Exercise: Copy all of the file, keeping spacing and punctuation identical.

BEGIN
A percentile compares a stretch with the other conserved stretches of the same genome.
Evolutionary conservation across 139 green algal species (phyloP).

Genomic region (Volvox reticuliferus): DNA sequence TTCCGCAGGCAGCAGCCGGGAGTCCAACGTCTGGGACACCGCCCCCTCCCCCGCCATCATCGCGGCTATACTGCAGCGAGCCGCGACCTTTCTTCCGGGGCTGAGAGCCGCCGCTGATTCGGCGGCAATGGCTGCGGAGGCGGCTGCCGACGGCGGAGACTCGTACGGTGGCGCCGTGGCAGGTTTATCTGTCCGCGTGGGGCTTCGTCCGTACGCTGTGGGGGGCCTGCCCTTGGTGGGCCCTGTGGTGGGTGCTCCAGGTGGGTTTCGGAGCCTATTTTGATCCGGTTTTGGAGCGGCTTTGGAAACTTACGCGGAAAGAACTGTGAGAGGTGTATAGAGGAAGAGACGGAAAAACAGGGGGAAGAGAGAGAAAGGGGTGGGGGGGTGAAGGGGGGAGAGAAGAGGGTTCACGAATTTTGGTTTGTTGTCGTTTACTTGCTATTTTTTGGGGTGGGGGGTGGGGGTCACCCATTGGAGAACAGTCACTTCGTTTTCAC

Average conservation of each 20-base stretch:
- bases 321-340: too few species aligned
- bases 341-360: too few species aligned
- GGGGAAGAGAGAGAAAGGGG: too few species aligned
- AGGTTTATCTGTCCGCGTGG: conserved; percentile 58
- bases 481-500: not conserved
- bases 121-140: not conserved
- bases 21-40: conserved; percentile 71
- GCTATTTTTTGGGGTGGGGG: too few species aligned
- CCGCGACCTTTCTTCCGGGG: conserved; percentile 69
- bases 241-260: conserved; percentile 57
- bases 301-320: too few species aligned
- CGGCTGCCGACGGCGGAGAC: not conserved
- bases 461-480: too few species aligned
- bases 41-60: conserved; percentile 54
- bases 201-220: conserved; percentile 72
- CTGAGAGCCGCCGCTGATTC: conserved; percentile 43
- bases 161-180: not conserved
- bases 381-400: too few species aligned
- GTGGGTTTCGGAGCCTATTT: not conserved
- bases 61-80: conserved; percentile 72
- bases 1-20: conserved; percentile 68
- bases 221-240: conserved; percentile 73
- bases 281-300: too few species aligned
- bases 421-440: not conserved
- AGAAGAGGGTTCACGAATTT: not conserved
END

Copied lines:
A percentile compares a stretch with the other conserved stretches of the same genome.
Evolutionary conservation across 139 green algal species (phyloP).

Genomic region (Volvox reticuliferus): DNA sequence TTCCGCAGGCAGCAGCCGGGAGTCCAACGTCTGGGACACCGCCCCCTCCCCCGCCATCATCGCGGCTATACTGCAGCGAGCCGCGACCTTTCTTCCGGGGCTGAGAGCCGCCGCTGATTCGGCGGCAATGGCTGCGGAGGCGGCTGCCGACGGCGGAGACTCGTACGGTGGCGCCGTGGCAGGTTTATCTGTCCGCGTGGGGCTTCGTCCGTACGCTGTGGGGGGCCTGCCCTTGGTGGGCCCTGTGGTGGGTGCTCCAGGTGGGTTTCGGAGCCTATTTTGATCCGGTTTTGGAGCGGCTTTGGAAACTTACGCGGAAAGAACTGTGAGAGGTGTATAGAGGAAGAGACGGAAAAACAGGGGGAAGAGAGAGAAAGGGGTGGGGGGGTGAAGGGGGGAGAGAAGAGGGTTCACGAATTTTGGTTTGTTGTCGTTTACTTGCTATTTTTTGGGGTGGGGGGTGGGGGTCACCCATTGGAGAACAGTCACTTCGTTTTCAC

Average conservation of each 20-base stretch:
- bases 321-340: too few species aligned
- bases 341-360: too few species aligned
- GGGGAAGAGAGAGAAAGGGG: too few species aligned
- AGGTTTATCTGTCCGCGTGG: conserved; percentile 58
- bases 481-500: not conserved
- bases 121-140: not conserved
- bases 21-40: conserved; percentile 71
- GCTATTTTTTGGGGTGGGGG: too few species aligned
- CCGCGACCTTTCTTCCGGGG: conserved; percentile 69
- bases 241-260: conserved; percentile 57
- bases 301-320: too few species aligned
- CGGCTGCCGACGGCGGAGAC: not conserved
- bases 461-480: too few species aligned
- bases 41-60: conserved; percentile 54
- bases 201-220: conserved; percentile 72
- CTGAGAGCCGCCGCTGATTC: conserved; percentile 43
- bases 161-180: not conserved
- bases 381-400: too few species aligned
- GTGGGTTTCGGAGCCTATTT: not conserved
- bases 61-80: conserved; percentile 72
- bases 1-20: conserved; percentile 68
- bases 221-240: conserved; percentile 73
- bases 281-300: too few species aligned
- bases 421-440: not conserved
- AGAAGAGGGTTCACGAATTT: not conserved